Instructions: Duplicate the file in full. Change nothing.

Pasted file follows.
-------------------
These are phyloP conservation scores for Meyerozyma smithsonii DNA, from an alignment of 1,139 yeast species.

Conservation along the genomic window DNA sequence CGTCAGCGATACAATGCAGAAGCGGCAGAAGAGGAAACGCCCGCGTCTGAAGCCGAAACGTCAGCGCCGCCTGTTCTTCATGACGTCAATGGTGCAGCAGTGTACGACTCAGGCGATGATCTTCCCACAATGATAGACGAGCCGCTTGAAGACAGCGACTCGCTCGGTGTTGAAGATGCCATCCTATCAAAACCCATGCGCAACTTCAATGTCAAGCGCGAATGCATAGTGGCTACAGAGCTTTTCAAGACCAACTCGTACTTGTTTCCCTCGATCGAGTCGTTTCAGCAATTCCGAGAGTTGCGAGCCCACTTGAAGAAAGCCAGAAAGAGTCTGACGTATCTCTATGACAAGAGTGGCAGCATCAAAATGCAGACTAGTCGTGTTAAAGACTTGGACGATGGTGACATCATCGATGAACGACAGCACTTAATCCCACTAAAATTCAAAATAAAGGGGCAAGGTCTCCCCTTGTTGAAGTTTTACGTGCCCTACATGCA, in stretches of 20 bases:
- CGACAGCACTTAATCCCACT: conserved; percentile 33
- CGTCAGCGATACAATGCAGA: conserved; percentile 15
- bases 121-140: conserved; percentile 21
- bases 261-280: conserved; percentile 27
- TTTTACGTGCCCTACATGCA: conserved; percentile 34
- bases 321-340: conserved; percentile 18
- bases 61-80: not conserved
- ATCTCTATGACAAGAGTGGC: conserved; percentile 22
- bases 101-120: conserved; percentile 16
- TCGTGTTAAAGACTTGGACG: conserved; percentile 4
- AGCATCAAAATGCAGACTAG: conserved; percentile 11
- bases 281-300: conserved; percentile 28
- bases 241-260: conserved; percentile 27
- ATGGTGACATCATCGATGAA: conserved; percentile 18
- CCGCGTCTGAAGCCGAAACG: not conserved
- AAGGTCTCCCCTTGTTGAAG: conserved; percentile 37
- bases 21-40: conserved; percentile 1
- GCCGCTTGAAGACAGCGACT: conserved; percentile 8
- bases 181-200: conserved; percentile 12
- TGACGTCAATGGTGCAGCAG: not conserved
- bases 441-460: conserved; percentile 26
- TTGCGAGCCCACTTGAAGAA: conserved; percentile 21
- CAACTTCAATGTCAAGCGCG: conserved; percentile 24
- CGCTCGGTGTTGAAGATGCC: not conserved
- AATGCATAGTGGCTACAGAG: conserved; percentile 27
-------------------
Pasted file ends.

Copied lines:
These are phyloP conservation scores for Meyerozyma smithsonii DNA, from an alignment of 1,139 yeast species.

Conservation along the genomic window DNA sequence CGTCAGCGATACAATGCAGAAGCGGCAGAAGAGGAAACGCCCGCGTCTGAAGCCGAAACGTCAGCGCCGCCTGTTCTTCATGACGTCAATGGTGCAGCAGTGTACGACTCAGGCGATGATCTTCCCACAATGATAGACGAGCCGCTTGAAGACAGCGACTCGCTCGGTGTTGAAGATGCCATCCTATCAAAACCCATGCGCAACTTCAATGTCAAGCGCGAATGCATAGTGGCTACAGAGCTTTTCAAGACCAACTCGTACTTGTTTCCCTCGATCGAGTCGTTTCAGCAATTCCGAGAGTTGCGAGCCCACTTGAAGAAAGCCAGAAAGAGTCTGACGTATCTCTATGACAAGAGTGGCAGCATCAAAATGCAGACTAGTCGTGTTAAAGACTTGGACGATGGTGACATCATCGATGAACGACAGCACTTAATCCCACTAAAATTCAAAATAAAGGGGCAAGGTCTCCCCTTGTTGAAGTTTTACGTGCCCTACATGCA, in stretches of 20 bases:
- CGACAGCACTTAATCCCACT: conserved; percentile 33
- CGTCAGCGATACAATGCAGA: conserved; percentile 15
- bases 121-140: conserved; percentile 21
- bases 261-280: conserved; percentile 27
- TTTTACGTGCCCTACATGCA: conserved; percentile 34
- bases 321-340: conserved; percentile 18
- bases 61-80: not conserved
- ATCTCTATGACAAGAGTGGC: conserved; percentile 22
- bases 101-120: conserved; percentile 16
- TCGTGTTAAAGACTTGGACG: conserved; percentile 4
- AGCATCAAAATGCAGACTAG: conserved; percentile 11
- bases 281-300: conserved; percentile 28
- bases 241-260: conserved; percentile 27
- ATGGTGACATCATCGATGAA: conserved; percentile 18
- CCGCGTCTGAAGCCGAAACG: not conserved
- AAGGTCTCCCCTTGTTGAAG: conserved; percentile 37
- bases 21-40: conserved; percentile 1
- GCCGCTTGAAGACAGCGACT: conserved; percentile 8
- bases 181-200: conserved; percentile 12
- TGACGTCAATGGTGCAGCAG: not conserved
- bases 441-460: conserved; percentile 26
- TTGCGAGCCCACTTGAAGAA: conserved; percentile 21
- CAACTTCAATGTCAAGCGCG: conserved; percentile 24
- CGCTCGGTGTTGAAGATGCC: not conserved
- AATGCATAGTGGCTACAGAG: conserved; percentile 27